What Do You Need for Real Estate Photography?
Getting started with real estate photography can be challenging for a newbie photographer. The industry can be competitive and there’s a huge pressure in selling properties real fast through amazing photos. However, there are a lot of opportunities with being a real estate photographer. It always pays to be knowledgeable in this industry in order to book clients who are willing and able to pay for your services.
What is real estate photography?
Before you get started, you have to know first what this type of photography is and how it works.
Real estate photography is a kind of photography that deals with architecture, be it residential or commercial. This also covers both interior and exterior shots of the properties. Most often, these photos are used for listings or for marketing purposes.
You also need to understand the difference between different types of architectural photography so that you are able to identify the needed styles and methods to use in order to achieve a certain look.
Components of good real estate photography
There are various parts that all contribute to making an amazing property photo. All these aspects are necessary in order to orchestrate and be able to produce images that the clients actually want. These photos will help in selling properties:
1. The right gear. Having the needed equipment will help you get started with the industry. You need to have at least the basic gears covered. These are a DSLR or a manual digital camera of your choice, a wide angle lens, a remote shutter, and a tripod with a leveler. Other accessories that you might need during a shoot are extra batteries and memory cards.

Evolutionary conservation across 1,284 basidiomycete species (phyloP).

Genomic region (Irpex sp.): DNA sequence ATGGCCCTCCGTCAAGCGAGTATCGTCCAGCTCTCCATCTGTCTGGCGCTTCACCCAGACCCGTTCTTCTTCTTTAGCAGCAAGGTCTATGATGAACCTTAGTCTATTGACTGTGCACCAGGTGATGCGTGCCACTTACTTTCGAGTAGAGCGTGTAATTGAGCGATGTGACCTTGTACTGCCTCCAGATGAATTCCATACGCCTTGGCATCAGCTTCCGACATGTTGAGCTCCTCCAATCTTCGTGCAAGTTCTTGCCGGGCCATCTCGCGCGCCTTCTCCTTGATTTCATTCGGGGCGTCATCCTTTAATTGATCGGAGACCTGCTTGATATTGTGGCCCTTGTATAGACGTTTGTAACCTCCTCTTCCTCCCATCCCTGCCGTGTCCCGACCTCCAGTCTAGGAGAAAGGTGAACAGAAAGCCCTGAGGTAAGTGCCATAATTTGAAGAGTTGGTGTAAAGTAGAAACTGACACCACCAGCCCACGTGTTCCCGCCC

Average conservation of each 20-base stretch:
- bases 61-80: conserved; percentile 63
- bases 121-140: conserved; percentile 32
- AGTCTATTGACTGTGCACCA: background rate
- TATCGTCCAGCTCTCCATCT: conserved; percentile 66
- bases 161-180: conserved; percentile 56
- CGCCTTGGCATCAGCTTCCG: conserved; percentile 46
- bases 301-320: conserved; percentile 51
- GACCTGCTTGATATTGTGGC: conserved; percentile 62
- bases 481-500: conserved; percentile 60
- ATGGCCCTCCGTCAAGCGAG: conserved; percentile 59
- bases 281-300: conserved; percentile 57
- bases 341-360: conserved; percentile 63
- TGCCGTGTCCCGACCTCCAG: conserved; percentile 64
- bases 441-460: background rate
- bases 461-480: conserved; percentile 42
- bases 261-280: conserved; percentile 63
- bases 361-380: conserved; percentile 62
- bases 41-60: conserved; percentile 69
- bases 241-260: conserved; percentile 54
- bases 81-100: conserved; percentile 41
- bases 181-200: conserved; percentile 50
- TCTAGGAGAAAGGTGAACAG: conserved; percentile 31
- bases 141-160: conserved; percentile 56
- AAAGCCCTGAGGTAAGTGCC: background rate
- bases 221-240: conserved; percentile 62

2. Lighting. Having the best light during a photo shoot will make a difference in how your photos will turn out. Soft and natural light is always best. However, you don’t always get that kind of set up every time. You need to learn how to adjust with the setting and use flash or continuous lighting in order to illuminate the dark areas in your image.
3. Aperture and shutter speed. Just like lighting, you need to have your aperture and shutter speed adjusted depending on the kind of setting that you have. Larger apertures are perfect for focusing on interesting features
4. Proper staging. Real estate photography also needs to be orchestrated in order to achieve the perfect image. Instead of directing, you stage the interiors and make the space look more appealing. You can plump the cushion or arrange the pieces of furniture inside. You can also encourage the clients to stage the property before you come in.
5. Creative angle. When shooting objects or architecture, taking the photo straight on won’t work. Oftentimes, you need to take a different look at the space, especially when the shape or layout is unusual. A 45-degree angle is typically one of the secrets to taking flattering images.
6. Editing. Lastly, post-production of your images allows you to remove unwanted objects and adjust the lighting and color. This ensures that the images are at its best and that you are able the deliver images that sell the property right away.
Basics of photography
Aside from setting up the elements that make up a good real estate image, it still boils down to understanding the best practices and the basics of photography.
Setting the camera correctly. Choose the correct settings every time you have a shoot. To do so, you need to consider the location and the lighting. Set the file numbering and the photo quality accordingly. You may want to set your camera in stills only live view. Set it in manual mode so you are able to control its shutter speed and aperture.
Understand the basics of real estate photography. When doing a shoot, it is essential to prep the property. You might need to turn on all the lights or clean out the spaces from personal belongings. Staging is important in order to set a look that you want.
Know what your clients’ want. It is important to understand the goals of your clients before every shoot. Although you want to follow the set rules of, you need to follow the taste and preferences of your clients. You have to deliver the kind of images that they want. However, you might also want to explain to them what makes a better photo. Another thing is that you also need to ask for their inputs about which parts of the property they want to highlight.